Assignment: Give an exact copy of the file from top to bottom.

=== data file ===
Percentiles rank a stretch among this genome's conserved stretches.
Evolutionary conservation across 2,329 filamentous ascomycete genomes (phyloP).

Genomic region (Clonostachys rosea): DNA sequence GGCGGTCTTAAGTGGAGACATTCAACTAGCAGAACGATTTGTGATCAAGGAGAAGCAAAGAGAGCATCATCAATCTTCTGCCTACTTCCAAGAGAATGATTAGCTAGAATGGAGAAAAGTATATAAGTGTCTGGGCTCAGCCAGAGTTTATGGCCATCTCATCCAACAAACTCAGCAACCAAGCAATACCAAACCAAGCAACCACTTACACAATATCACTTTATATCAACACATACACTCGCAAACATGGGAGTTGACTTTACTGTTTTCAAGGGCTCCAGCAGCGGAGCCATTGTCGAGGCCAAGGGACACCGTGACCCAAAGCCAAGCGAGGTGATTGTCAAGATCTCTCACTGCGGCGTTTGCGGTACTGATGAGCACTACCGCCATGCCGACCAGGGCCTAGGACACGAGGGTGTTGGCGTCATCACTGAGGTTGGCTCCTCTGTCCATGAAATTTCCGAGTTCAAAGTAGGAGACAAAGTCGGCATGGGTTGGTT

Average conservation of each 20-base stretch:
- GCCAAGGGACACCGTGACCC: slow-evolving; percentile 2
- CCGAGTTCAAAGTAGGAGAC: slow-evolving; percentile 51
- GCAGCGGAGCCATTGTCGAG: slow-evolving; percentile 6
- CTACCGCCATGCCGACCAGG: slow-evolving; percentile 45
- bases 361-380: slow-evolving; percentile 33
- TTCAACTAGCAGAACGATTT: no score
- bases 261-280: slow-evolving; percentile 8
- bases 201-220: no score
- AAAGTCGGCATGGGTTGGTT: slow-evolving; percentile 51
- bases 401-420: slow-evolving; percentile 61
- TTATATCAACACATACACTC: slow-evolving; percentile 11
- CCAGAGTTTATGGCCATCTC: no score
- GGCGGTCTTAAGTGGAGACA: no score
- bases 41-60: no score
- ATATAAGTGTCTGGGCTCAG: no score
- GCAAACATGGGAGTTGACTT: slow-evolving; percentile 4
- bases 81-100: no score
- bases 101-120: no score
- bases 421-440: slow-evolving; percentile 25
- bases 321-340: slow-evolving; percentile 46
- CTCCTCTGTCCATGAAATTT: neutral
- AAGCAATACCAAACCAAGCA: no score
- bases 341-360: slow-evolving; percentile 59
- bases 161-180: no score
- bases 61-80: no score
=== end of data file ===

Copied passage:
Percentiles rank a stretch among this genome's conserved stretches.
Evolutionary conservation across 2,329 filamentous ascomycete genomes (phyloP).

Genomic region (Clonostachys rosea): DNA sequence GGCGGTCTTAAGTGGAGACATTCAACTAGCAGAACGATTTGTGATCAAGGAGAAGCAAAGAGAGCATCATCAATCTTCTGCCTACTTCCAAGAGAATGATTAGCTAGAATGGAGAAAAGTATATAAGTGTCTGGGCTCAGCCAGAGTTTATGGCCATCTCATCCAACAAACTCAGCAACCAAGCAATACCAAACCAAGCAACCACTTACACAATATCACTTTATATCAACACATACACTCGCAAACATGGGAGTTGACTTTACTGTTTTCAAGGGCTCCAGCAGCGGAGCCATTGTCGAGGCCAAGGGACACCGTGACCCAAAGCCAAGCGAGGTGATTGTCAAGATCTCTCACTGCGGCGTTTGCGGTACTGATGAGCACTACCGCCATGCCGACCAGGGCCTAGGACACGAGGGTGTTGGCGTCATCACTGAGGTTGGCTCCTCTGTCCATGAAATTTCCGAGTTCAAAGTAGGAGACAAAGTCGGCATGGGTTGGTT

Average conservation of each 20-base stretch:
- GCCAAGGGACACCGTGACCC: slow-evolving; percentile 2
- CCGAGTTCAAAGTAGGAGAC: slow-evolving; percentile 51
- GCAGCGGAGCCATTGTCGAG: slow-evolving; percentile 6
- CTACCGCCATGCCGACCAGG: slow-evolving; percentile 45
- bases 361-380: slow-evolving; percentile 33
- TTCAACTAGCAGAACGATTT: no score
- bases 261-280: slow-evolving; percentile 8
- bases 201-220: no score
- AAAGTCGGCATGGGTTGGTT: slow-evolving; percentile 51
- bases 401-420: slow-evolving; percentile 61
- TTATATCAACACATACACTC: slow-evolving; percentile 11
- CCAGAGTTTATGGCCATCTC: no score
- GGCGGTCTTAAGTGGAGACA: no score
- bases 41-60: no score
- ATATAAGTGTCTGGGCTCAG: no score
- GCAAACATGGGAGTTGACTT: slow-evolving; percentile 4
- bases 81-100: no score
- bases 101-120: no score
- bases 421-440: slow-evolving; percentile 25
- bases 321-340: slow-evolving; percentile 46
- CTCCTCTGTCCATGAAATTT: neutral
- AAGCAATACCAAACCAAGCA: no score
- bases 341-360: slow-evolving; percentile 59
- bases 161-180: no score
- bases 61-80: no score